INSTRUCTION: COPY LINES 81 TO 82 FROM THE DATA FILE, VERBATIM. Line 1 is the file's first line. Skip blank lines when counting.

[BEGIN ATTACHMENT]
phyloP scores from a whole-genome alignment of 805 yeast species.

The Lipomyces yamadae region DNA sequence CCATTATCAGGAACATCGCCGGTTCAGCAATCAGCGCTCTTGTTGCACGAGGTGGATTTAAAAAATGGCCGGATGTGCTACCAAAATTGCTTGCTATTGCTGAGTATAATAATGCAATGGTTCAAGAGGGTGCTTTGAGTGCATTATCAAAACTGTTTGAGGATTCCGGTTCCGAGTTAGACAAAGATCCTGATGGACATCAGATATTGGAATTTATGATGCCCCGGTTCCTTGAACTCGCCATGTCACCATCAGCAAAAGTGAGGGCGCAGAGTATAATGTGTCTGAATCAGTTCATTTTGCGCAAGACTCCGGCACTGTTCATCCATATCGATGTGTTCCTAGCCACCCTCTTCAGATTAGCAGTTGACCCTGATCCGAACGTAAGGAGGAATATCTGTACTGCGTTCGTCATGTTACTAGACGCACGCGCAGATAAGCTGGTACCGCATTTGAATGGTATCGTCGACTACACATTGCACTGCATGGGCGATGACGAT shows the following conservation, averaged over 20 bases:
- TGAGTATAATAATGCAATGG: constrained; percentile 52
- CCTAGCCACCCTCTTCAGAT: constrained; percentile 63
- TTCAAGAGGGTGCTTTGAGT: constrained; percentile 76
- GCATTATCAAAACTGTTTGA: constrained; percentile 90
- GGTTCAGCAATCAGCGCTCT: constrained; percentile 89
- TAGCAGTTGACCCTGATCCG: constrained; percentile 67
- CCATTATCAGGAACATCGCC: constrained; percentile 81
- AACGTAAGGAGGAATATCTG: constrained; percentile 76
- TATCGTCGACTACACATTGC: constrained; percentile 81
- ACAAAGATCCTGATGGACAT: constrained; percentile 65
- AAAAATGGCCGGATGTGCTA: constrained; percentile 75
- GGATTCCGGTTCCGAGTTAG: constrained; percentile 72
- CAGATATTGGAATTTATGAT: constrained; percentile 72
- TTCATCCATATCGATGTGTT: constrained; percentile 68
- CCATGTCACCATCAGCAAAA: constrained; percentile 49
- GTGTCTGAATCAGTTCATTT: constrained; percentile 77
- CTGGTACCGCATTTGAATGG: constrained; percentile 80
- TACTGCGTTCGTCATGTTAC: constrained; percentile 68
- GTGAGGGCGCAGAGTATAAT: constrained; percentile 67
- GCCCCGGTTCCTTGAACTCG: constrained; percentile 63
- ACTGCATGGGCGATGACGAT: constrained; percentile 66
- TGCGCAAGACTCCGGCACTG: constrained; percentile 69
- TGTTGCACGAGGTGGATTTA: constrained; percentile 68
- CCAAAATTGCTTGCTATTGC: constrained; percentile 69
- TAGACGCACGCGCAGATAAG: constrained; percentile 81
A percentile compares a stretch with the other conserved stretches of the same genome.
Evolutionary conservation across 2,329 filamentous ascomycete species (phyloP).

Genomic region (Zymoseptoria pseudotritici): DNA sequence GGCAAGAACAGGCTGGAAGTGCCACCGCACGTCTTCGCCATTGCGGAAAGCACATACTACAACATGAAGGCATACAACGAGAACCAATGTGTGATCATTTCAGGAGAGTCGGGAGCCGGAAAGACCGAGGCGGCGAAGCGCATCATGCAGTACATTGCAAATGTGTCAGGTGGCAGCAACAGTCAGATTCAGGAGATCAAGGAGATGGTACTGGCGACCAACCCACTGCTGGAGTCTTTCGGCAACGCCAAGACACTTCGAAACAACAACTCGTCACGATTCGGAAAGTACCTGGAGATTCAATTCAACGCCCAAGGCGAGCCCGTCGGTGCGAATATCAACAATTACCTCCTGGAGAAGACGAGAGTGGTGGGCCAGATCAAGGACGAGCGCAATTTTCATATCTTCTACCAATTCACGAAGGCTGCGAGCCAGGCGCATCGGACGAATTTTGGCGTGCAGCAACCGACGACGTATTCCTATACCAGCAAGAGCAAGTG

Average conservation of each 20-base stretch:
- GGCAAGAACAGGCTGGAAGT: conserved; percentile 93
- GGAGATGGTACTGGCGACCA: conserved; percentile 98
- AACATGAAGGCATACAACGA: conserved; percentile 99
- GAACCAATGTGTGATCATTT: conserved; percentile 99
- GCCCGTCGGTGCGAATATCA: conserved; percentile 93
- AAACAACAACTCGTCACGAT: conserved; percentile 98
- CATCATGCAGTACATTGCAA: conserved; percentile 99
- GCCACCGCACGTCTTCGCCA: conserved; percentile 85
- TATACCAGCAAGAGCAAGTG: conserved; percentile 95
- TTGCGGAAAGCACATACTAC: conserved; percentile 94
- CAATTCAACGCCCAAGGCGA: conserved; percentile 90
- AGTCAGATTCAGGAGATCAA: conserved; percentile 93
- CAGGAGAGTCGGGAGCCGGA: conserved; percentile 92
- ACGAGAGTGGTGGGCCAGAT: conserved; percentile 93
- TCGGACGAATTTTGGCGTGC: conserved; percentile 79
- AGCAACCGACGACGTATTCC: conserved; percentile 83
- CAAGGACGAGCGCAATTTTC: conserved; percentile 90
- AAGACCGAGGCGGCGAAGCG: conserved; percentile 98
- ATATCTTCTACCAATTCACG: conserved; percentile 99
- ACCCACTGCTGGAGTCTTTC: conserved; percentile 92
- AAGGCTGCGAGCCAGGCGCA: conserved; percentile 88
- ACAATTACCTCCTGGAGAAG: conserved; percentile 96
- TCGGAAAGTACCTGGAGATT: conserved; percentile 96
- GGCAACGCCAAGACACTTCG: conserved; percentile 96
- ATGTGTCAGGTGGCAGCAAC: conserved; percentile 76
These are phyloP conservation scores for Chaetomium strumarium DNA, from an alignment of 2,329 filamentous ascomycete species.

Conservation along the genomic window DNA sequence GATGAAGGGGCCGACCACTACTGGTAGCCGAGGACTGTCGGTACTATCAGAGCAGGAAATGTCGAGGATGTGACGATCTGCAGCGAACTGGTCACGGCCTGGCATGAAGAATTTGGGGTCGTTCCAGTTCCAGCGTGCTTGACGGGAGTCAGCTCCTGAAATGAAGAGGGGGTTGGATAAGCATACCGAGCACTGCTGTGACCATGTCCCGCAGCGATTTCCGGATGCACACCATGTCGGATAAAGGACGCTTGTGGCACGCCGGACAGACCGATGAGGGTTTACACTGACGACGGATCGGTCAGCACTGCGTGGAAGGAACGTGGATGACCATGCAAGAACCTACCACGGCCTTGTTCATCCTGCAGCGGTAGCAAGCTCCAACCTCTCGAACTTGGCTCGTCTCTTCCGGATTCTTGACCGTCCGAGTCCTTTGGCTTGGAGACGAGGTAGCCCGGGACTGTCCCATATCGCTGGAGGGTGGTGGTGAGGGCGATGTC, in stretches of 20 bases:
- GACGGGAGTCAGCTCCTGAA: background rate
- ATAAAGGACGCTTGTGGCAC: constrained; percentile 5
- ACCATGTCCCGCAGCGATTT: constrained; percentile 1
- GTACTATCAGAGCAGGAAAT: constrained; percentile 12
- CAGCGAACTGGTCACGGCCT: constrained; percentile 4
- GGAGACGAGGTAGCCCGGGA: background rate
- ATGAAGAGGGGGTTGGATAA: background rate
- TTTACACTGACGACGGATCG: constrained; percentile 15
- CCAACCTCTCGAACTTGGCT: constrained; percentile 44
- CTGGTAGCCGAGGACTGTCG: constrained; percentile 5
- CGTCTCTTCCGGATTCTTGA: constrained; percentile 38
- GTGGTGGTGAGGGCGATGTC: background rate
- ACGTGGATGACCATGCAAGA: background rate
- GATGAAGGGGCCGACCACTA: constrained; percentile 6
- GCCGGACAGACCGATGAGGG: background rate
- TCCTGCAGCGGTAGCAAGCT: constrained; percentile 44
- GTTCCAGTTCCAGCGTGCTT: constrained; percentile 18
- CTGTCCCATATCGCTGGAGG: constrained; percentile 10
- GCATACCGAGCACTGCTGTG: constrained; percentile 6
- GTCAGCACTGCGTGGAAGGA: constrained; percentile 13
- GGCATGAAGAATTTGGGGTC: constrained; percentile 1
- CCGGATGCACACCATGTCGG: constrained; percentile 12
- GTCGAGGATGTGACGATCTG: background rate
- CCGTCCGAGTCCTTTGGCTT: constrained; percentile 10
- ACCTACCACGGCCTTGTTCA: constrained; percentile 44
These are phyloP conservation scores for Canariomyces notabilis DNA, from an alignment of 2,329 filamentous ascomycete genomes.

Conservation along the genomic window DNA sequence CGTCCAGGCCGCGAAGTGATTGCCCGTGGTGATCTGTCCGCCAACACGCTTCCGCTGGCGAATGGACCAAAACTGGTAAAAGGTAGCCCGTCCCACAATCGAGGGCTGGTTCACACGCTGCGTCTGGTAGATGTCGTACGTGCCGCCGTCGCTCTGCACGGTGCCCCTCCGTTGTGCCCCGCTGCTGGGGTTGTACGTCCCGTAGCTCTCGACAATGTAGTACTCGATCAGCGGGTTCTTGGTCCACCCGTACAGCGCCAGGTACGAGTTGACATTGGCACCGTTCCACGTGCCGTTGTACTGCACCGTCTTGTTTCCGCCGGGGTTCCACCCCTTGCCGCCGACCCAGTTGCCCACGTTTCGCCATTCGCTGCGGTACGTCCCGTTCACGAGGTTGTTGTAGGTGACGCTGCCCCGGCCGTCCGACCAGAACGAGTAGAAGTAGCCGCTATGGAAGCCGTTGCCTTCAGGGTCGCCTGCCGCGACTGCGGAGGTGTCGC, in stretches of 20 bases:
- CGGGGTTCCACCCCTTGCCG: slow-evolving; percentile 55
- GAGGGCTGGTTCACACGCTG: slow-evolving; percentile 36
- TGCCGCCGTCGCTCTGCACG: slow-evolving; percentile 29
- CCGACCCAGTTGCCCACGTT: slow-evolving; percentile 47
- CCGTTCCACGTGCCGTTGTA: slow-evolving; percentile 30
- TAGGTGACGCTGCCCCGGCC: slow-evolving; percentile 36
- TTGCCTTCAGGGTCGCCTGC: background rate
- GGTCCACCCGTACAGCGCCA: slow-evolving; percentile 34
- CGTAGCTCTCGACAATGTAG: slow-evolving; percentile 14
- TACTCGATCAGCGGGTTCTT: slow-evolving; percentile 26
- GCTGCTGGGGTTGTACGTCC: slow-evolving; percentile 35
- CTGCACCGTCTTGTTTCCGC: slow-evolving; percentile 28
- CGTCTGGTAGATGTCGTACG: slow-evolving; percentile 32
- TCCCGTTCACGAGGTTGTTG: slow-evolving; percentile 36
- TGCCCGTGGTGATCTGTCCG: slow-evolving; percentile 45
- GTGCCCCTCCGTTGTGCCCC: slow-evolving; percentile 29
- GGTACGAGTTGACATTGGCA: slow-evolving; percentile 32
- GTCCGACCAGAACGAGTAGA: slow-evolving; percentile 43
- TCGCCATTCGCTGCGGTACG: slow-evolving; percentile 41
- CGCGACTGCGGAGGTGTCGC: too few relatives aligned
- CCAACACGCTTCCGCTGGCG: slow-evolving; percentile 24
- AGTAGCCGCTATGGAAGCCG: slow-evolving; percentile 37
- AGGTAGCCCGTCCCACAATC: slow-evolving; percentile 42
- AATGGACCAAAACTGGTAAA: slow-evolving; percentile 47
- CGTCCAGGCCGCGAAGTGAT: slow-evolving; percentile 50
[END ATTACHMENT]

- GTCGAGGATGTGACGATCTG: background rate
- CCGTCCGAGTCCTTTGGCTT: constrained; percentile 10